Cystatin C Deficiency Promotes Epidermal Dysplasia in K14-HPV16 Transgenic Mice
Shi, Michael A.
Sukhova, Galina K.
Murphy, George F.
Câmara, Niels Olsen Saraiva
MetadataShow full item record
CitationYu, Weifang, Jian Liu, Michael A. Shi, Jianan Wang, Meixiang Xiang, Shiro Kitamoto, Bing Wang, et al. 2010. “Cystatin C Deficiency Promotes Epidermal Dysplasia in K14-HPV16 Transgenic Mice.” Edited by Niels Olsen Saraiva Câmara. PLoS ONE 5 (11): e13973. doi:10.1371/journal.pone.0013973.
AbstractBackground: Cysteine protease cathepsins are important in extracellular matrix protein degradation, cell apoptosis, and angiogenesis. Mice lacking cathepsins are protected from tumor progression in several animal models, suggesting that the regulation of cathepsin activities controls the growth of various malignant tumors. Methods: and Results: We tested the role of cathepsins using a mouse model of multistage epithelial carcinogenesis, in which the human keratin-14 promoter/enhancer drove the expression of human papillomavirus type 16 (HPV16) early region E6/E7 transgenes. During the progression of premalignant dysplasia, we observed increased expression of cysteine protease cathepsin S, but concomitantly reduced expression of cathepsin endogenous inhibitor cystatin C in the skin tissue extract. Absence of cystatin C in these transgenic mice resulted in more progression of dysplasia to carcinoma in situ on the face, ear, chest, and tail. Chest and ear skin extract real time PCR and immunoblot analysis, mouse serum sample ELISA, tissue immunohistological analysis, and tissue extract-mediated in vitro elastinolysis and collagenolysis assays demonstrated that cystatin C deficiency significantly increased cathepsin expression and activity. In skin from both the chest and ear, we found that the absence of cystatin C reduced epithelial cell apoptosis but increased proliferation. From the same tissue preparations, we detected significantly higher levels of pro-angiogenic laminin 5-derived c2 peptides and concurrently increased neovascularization in cystatin C-deficient mice, compared to those from wild-type control mice. Conclusion: Enhanced cathepsin expression and activity in cystatin C-deficient mice contributed to the progression of dysplasia by altering premalignant tissue epithelial proliferation, apoptosis, and neovascularization.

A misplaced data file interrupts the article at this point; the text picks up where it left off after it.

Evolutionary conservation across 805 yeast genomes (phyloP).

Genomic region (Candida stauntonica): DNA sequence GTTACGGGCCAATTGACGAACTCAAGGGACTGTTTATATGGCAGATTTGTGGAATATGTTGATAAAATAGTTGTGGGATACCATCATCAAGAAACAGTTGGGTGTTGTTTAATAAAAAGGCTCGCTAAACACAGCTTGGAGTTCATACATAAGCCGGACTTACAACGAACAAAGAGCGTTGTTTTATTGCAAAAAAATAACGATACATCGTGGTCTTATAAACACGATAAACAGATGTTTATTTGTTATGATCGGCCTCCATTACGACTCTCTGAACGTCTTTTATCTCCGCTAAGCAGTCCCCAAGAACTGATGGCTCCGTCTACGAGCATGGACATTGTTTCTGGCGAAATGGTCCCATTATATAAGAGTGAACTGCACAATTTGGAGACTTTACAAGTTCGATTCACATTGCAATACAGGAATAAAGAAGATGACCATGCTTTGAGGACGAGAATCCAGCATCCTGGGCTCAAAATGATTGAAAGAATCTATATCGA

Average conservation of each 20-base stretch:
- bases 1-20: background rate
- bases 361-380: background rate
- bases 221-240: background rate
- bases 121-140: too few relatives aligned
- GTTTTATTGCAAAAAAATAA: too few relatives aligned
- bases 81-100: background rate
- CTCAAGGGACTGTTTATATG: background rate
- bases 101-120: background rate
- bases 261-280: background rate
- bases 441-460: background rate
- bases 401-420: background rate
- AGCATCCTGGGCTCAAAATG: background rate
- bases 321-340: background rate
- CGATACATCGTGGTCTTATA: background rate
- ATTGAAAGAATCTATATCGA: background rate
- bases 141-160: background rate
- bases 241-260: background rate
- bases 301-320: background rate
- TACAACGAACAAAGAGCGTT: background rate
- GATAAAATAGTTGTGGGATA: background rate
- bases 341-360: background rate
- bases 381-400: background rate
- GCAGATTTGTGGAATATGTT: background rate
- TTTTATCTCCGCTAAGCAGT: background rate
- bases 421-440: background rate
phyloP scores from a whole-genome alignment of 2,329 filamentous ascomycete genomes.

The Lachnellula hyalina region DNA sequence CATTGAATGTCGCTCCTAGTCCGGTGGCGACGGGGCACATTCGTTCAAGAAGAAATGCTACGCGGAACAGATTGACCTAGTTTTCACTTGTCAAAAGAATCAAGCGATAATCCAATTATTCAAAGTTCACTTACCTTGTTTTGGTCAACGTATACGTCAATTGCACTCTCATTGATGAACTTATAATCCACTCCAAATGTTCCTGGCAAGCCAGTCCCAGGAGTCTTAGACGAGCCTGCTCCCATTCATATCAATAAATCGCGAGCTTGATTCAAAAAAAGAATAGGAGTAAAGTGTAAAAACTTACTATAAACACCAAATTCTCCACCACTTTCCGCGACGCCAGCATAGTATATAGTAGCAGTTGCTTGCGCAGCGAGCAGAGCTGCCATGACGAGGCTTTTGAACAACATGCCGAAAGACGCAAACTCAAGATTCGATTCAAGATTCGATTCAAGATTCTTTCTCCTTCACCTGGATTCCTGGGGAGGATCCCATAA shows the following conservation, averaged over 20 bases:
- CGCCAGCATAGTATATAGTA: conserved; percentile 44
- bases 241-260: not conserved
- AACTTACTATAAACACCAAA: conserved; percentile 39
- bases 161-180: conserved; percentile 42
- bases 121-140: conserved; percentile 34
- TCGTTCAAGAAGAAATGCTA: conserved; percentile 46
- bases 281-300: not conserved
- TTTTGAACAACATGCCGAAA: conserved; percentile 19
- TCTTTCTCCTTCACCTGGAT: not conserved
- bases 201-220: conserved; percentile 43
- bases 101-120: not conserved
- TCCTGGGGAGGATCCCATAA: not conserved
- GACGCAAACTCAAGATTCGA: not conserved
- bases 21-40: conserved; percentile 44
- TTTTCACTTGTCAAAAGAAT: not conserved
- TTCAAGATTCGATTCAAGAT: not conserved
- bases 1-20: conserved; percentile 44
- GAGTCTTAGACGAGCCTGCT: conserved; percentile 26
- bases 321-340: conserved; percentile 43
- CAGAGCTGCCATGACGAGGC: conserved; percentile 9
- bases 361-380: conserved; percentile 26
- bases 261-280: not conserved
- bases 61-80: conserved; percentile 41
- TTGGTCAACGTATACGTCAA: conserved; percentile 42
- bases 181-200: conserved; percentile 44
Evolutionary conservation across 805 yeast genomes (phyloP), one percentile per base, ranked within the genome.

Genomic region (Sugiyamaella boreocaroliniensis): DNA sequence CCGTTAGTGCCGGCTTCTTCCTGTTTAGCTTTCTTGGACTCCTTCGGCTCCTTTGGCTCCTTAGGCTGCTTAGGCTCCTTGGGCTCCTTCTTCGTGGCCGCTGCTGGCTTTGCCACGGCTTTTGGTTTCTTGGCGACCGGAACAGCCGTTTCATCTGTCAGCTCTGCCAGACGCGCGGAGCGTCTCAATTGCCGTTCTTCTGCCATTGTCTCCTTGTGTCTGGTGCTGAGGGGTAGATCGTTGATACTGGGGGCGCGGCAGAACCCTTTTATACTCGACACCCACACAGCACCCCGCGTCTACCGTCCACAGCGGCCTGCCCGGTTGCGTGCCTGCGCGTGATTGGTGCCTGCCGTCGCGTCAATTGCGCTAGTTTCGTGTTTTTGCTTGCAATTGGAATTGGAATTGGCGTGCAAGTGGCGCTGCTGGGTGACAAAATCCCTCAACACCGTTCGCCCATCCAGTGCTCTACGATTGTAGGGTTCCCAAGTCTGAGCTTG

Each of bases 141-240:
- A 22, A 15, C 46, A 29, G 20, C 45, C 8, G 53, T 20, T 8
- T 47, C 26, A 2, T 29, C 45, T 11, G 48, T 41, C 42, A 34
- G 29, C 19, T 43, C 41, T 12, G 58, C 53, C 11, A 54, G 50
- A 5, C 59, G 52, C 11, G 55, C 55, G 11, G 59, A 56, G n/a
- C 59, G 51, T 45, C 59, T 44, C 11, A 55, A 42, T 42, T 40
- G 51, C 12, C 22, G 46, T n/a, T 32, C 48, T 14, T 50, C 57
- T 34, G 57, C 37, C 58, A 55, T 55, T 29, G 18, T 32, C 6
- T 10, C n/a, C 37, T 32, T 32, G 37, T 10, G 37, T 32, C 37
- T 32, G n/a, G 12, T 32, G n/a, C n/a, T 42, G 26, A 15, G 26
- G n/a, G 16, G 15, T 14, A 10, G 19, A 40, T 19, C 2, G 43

Citable link to this pagehttp://nrs.harvard.edu/urn-3:HUL.InstRepos:41543168
- HMS Scholarly Articles